UnitedHealth Group Inc. might do more to reform its corporate governance under a settlement taking shape in one of the stock options backdating lawsuits it faces, attorneys said Thursday.
The financial terms are expected to be the same as those announced last month by the company. Those included former Chairman and CEO William McGuire giving back $320 million in stock options and relinquishing $99 million in departure benefits.
Attorneys were in court in Minneapolis Thursday to update U.S. District Judge James Rosenbaum on the lawsuit. A so-called "special litigation committee" appointed by the company hashed out the financial terms, and the settlement discussed on Thursday would build on that.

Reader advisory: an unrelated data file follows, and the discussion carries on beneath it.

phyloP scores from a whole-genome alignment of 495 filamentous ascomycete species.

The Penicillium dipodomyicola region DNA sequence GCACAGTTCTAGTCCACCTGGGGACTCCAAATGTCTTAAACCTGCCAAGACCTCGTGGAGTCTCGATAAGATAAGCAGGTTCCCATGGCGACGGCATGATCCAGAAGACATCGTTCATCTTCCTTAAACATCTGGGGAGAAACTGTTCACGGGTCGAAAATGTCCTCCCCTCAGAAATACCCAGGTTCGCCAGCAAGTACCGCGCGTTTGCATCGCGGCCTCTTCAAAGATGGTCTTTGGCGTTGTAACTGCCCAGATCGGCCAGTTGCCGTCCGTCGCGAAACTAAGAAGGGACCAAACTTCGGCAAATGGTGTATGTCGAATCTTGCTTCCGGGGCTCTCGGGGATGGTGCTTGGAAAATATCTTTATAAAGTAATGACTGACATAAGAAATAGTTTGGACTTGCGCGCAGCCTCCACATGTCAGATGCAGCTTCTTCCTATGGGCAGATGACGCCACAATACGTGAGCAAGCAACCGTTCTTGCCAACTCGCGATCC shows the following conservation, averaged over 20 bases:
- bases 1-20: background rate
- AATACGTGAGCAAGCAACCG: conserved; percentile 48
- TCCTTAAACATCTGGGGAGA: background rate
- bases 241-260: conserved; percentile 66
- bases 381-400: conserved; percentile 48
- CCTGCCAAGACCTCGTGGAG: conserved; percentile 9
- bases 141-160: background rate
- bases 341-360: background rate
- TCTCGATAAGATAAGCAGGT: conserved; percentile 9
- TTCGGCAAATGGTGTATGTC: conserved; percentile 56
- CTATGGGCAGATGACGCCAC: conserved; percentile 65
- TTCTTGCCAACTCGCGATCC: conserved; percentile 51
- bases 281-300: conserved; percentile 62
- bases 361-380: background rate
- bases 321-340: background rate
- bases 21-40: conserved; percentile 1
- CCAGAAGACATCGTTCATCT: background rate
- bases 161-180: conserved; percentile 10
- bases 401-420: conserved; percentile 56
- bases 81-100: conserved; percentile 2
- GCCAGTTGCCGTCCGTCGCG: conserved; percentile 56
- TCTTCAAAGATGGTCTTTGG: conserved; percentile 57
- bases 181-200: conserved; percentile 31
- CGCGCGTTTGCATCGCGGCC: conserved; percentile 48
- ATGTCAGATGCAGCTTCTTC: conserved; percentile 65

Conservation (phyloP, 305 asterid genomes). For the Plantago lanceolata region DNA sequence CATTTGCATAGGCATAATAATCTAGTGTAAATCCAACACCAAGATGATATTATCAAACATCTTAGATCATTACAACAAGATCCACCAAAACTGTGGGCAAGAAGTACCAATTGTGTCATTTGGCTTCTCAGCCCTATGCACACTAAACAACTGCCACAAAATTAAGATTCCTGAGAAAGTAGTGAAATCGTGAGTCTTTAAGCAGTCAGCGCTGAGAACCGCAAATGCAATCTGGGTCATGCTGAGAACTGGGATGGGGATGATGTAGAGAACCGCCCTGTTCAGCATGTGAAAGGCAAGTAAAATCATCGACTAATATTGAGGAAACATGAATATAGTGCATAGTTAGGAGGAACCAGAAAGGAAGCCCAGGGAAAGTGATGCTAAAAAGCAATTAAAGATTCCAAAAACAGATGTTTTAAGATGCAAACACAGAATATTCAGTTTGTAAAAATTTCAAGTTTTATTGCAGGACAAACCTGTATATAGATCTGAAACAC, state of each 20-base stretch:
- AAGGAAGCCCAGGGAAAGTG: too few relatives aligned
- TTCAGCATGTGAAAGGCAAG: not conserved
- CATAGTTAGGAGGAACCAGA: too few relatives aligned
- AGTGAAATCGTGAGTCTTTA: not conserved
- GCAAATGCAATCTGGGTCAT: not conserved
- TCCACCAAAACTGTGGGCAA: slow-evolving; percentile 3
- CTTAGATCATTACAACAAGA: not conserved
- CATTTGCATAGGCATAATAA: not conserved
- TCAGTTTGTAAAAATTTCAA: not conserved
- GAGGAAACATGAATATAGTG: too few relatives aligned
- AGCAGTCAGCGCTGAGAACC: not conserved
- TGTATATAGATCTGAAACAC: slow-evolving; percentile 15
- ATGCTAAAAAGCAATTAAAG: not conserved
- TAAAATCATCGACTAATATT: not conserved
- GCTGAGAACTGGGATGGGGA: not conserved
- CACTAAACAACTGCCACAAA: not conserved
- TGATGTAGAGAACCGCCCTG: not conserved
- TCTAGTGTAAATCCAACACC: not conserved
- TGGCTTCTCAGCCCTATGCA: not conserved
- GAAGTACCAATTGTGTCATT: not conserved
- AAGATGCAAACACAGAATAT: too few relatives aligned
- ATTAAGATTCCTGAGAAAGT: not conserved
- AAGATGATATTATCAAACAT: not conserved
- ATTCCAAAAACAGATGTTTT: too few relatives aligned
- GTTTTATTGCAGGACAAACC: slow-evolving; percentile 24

A final settlement also will include corporate governance reforms as well as an arbitrator's decision on a settlement amount for former director William Spears, said Karl Cambronne, an attorney representing some of the pension funds suing UnitedHealth.
Spears' resignation was announced the same day as McGuire's, after it was disclosed that he had managed some of the McGuire family's money even though he was supposed to be an independent director.
UnitedHealth attorney Peter Carter said UnitedHealth has already made major corporate governance improvements and noted that its corporate governance rating by Institutional Shareholder Services has gone from 19 percent before the backdating scandal to 93 percent.
It's not clear whether Rosenbaum intends to accept the committee's report. He has asked the Minnesota Supreme Court whether state law permits him to look more closely at the special litigation committee's proposal. Cambronne said the court could take as long as a year to rule. UnitedHealth also faces a proposed federal class-action suit and another suit in state court.